But we wouldn’t expect much different, would we?  We expect the sin-filled world of humanity to reject the Father and the Word and the Spirit.  But what about God’s own special people?  The Word of God came in the form of special revelation to the people of Israel through Moses and the giving of God’s instruction found in the Law.  God’s Word came to the people of Israel through the ministry of God’s prophets who spoke for God and proclaimed His judgment and grace to the people.  And then there are the mighty acts of judgment and mercy that God performed in their very midst—things like the plagues on Egypt, the Passover, the crossing of the Red Sea, and the victory at Jericho when the walls fell down flat.  But repeatedly the testimony of God’s spokesmen to Israel was rejected and ignored.  Jeremiah 7 records God’s frustration, “From the day that your fathers came out of the land of Egypt to this day [the eve of the Babylonian exile], I have persistently sent all my servants the prophets to them, day after day.  Yet they did not listen to me or incline their ear, but stiffened their neck. They did worse than their fathers.” (Jer. 7:25-26)             

            But now in these last days God sent to Israel His Son.  Surely, they would respect His Son! (Matt. 21:37)  The Word of God comes to His own covenant people in an unprecedented way—in human flesh in the person of Jesus Christ.  But His own people would have none of Him when He came.  He was rejected and thrown out of His hometown of Nazareth. (Luke 4:16)  The cities of Chorazin, Bethsaida, and Capernaum rejected Jesus. (Luke 10:13-15)  After the feeding of the 5000 John’s Gospel tells us that many of His disciples turned back and no longer walked with Him. (John 6:66)  Following the resurrection of Lazarus, the chief priests and Pharisees and the whole Jewish Council made plans to kill Jesus. 

            So the Word came to the world that He had made, but it did not know Him.  The Word came to that which most uniquely belonged to Him—Israel—but His own people did not receive Him.  This double rejection seems to be the undoing of God’s intention to redeem and save all people from sin and death by sending the Word in whom is life and light.  Had none at all received Him, the darkness of sins and death would have prevailed.  We wouldn’t be sitting here this morning rejoicing in the God who became flesh so that He might save us.  But thank God this isn’t the case.  Some did receive Jesus, the Word of God, gladly, and showed themselves to truly be His own people. 

            “But to all who did receive him, who believed in his name, he gave the right to become children of God, who were born, not of blood nor of the will of the flesh nor of the will of man, but of God.”  This is possible only through the Word of God in action.  Christ did accomplish what He took on human flesh to do—to redeem and to save us from all sins, from death, and from the power of the devil.  To see the Word of God in action we only need to look to the cross and see Him who is light and life dying in supernatural darkness, bearing the sins of the world, suffering God’s rejection even for those who rejected God’s only Son.  Yet, “the light shines in the darkness, and the darkness has not overcome it.”  Jesus is risen from the dead, guaranteeing that God the Father has accepted Jesus’ sacrifice for our sins.  In Christ, the Word of God made flesh, crucified and risen, we receive complete forgiveness of sins and life everlasting.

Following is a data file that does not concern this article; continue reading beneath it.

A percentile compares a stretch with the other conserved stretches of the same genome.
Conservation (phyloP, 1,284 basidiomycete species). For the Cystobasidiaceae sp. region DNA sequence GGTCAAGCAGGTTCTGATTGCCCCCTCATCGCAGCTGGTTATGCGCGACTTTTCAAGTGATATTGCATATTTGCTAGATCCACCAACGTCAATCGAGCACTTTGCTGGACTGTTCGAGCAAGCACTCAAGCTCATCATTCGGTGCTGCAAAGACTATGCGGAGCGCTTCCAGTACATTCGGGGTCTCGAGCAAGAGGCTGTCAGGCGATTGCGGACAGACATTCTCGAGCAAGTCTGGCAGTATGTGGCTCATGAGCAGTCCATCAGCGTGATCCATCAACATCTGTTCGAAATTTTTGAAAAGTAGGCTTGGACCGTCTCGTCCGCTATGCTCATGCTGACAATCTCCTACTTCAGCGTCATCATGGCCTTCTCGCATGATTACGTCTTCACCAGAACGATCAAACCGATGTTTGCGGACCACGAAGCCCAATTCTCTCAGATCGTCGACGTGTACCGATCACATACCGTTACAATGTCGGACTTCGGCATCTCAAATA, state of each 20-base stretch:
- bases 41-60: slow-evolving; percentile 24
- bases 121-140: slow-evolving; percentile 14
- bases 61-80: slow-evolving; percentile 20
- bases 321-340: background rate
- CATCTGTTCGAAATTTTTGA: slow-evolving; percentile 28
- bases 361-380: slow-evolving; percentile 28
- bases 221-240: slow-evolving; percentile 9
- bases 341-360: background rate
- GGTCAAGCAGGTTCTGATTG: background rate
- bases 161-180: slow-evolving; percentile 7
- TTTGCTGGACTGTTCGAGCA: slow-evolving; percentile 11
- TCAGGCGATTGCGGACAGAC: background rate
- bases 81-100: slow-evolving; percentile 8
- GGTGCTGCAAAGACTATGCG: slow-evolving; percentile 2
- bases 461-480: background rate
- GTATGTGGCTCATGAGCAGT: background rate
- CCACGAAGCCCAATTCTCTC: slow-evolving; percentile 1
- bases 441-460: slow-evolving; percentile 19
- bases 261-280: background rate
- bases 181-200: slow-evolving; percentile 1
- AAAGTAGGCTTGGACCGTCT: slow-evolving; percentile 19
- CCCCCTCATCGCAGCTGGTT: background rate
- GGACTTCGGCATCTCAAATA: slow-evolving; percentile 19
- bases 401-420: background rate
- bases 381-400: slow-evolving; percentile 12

By the grace of God alone, we receive these gifts through faith in Jesus.  By the power of the Holy Spirit working through the Word of God Himself in the message of the Gospel, we have been given saving faith and trust in Jesus.  We believe Him to be true God and true Man as we confess in the Creed.  We yield our allegiance to Him and acknowledge His claims and His truth found in the Word. 

By this new spiritual birth of faith in Jesus alone, we are brought into the family of the heavenly Father.  We, the members of the one, holy, Christian and apostolic Church, have received the divine birthright, the blessings and privileges of being children of God.  It was Jesus who won this birthright and blessing for us when He died on the cross and rose again bringing us the light and life of forgiveness and eternal life.  And it is our gift, freely given to us by our Lord in love.  We read in Galatians 3, “For in Christ Jesus you are all sons of God, through faith.  For as many of you as were baptized into Christ have put on Christ.”  (Gal. 3:26-27)  For “when the fullness of time had come, God sent forth his Son, born of woman, born under the law, to redeem those who were under the law, so that we might receive adoption as sons.” (Gal. 4:4) 

“See what kind of love the Father has given to us, that we should be called children of God; and so we are.”  (1John 3:1)  God the Son became flesh and dwelt among us full of grace and truth, light and life.  He faced the rejection of the world He made and His own people Israel.  He endured being forsaken by the Father, dying on the cross for our sins, the sins of Israel, and the sins of the world, so that through the forgiveness and life which His death and resurrection purchased and won for us, we might be made children of God eternally. 

And that’s what the incarnation and nativity of our Lord is really all about.  Without Christmas there is no cross.  Without Christmas, there is no forgiveness.  Without Christmas there would be no resurrection, and no life everlasting.  But there was Christmas, the birth of Jesus, the Word of God.  There was Christmas so that, through the gift of faith by the power of the Holy Spirit, we might receive Jesus by faith as our Savior, believe in His name, and so be children of God.  Amen.